King Charles walking with Queen Camilla© Max Mumby/Indigo
King Charles pictured on Sandringham Estate

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However, Charles and Camilla do personally own Balmoral in Scotland and Sandringham in Norfolk. Expert valuers estimated the worth of Balmoral at £80million, while Sandringham dwarfed this and is believed to be worth around £250million. Sandringham draws its finances from being a heavily monestised property, tourists are charged £23 to visit the estate when the royal family are away, while the 8,000-hectare land is home to rental properties, commercial lets and farmland.


One of the most obvious assets that Charles and Camilla have are the family's private collection of jewels, which was started by the King's great-grandmother, Queen Mary. The Guardian report suggests a pretty picture for the royals, with a conservative estimate valuing the jewellery collection at £533million.

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On top of this, due to their royal pedigree, it's more than likely that if Charles and Camilla put their jewels up for auction, they would collect even higher than valued. When some of Princess Margaret's jewels went to auction in 2006, they ended up earning 18 times more than what their upper estimate were – one item was valued at just £30 and ended up being sold for £3,600.

The Queen and Prince Philip meeting Barack and Michelle Obama© Anwar Hussein
The brooch worn by the late Queen is worth over £100million

The late Queen owned over 300 pieces of jewellery, and it's likely that she passed all of these onto Charles and Camilla.


Due to the royal family not paying inheritance tax, any assets that the late Queen left to Charles in her will, will have been untouched in value. The late Queen's personal wealth was estimated to be around £500million at the time of her death, and this will likely have transferred to Charles in its full amount – it is also likely that the King will have inherited another £70million in assets that were owned by the late Queen Mother.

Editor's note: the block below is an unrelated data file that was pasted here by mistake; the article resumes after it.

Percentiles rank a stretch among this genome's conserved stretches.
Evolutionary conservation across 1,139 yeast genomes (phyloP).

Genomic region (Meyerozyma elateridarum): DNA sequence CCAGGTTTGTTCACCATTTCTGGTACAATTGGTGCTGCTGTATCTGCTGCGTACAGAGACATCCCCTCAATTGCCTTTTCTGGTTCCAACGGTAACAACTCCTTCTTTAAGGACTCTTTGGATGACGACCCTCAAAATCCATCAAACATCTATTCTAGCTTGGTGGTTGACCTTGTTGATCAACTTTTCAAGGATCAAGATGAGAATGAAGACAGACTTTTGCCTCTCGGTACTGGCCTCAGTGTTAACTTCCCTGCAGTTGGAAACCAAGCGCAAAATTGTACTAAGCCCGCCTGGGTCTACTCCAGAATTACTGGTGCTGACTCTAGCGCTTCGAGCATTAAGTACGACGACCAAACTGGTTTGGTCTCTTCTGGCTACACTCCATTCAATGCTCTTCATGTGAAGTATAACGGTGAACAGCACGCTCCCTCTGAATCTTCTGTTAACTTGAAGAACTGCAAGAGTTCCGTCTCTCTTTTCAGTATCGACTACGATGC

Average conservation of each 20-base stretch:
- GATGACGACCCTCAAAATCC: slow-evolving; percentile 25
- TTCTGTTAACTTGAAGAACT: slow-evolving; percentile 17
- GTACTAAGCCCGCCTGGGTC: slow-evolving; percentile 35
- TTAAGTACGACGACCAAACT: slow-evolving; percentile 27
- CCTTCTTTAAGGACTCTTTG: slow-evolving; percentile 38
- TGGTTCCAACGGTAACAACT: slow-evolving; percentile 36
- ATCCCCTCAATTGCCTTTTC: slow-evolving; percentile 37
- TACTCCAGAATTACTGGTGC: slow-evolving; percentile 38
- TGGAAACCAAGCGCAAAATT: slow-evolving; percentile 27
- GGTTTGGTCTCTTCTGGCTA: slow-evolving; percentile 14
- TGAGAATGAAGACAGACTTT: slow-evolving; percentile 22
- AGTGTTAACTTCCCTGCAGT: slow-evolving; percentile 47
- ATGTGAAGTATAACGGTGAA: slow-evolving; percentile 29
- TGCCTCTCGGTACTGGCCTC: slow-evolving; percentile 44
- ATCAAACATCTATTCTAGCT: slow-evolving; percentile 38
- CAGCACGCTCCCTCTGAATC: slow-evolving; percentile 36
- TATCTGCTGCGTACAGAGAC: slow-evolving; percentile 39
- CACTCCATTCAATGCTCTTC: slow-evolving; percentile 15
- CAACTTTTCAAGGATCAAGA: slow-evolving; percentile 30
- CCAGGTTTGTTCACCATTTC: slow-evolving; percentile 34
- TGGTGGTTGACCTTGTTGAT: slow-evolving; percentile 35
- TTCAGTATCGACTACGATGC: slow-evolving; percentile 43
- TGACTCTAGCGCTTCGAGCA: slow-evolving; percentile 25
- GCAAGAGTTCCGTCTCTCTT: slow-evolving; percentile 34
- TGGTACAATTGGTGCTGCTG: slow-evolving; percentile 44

Other assets

Alongside everything already mentioned, there are other parts to the King and Queen's fortunes. A private car collection of the royal family is estimated to be around £6.3million, while the late Queen is likely to have passed on her racehorses to the King.

King Charles in the back of a car© Pool
While state cars aren't owned by the monarch, the royals do have a private car collection

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Although Charles doesn't hold the same love for horse breeding that his late mother did, he is believed to have gotten £27million worth of racehorses. The monarch has already begun auctioning off some of the horses, so far fetching around £2.3million.

A more unique asset is a private stamp collection, which was started by the King's great-grandfather, King George V. The collection contains several very rare stamps from as far afield as countries like Laos and is roughly valued at £100million.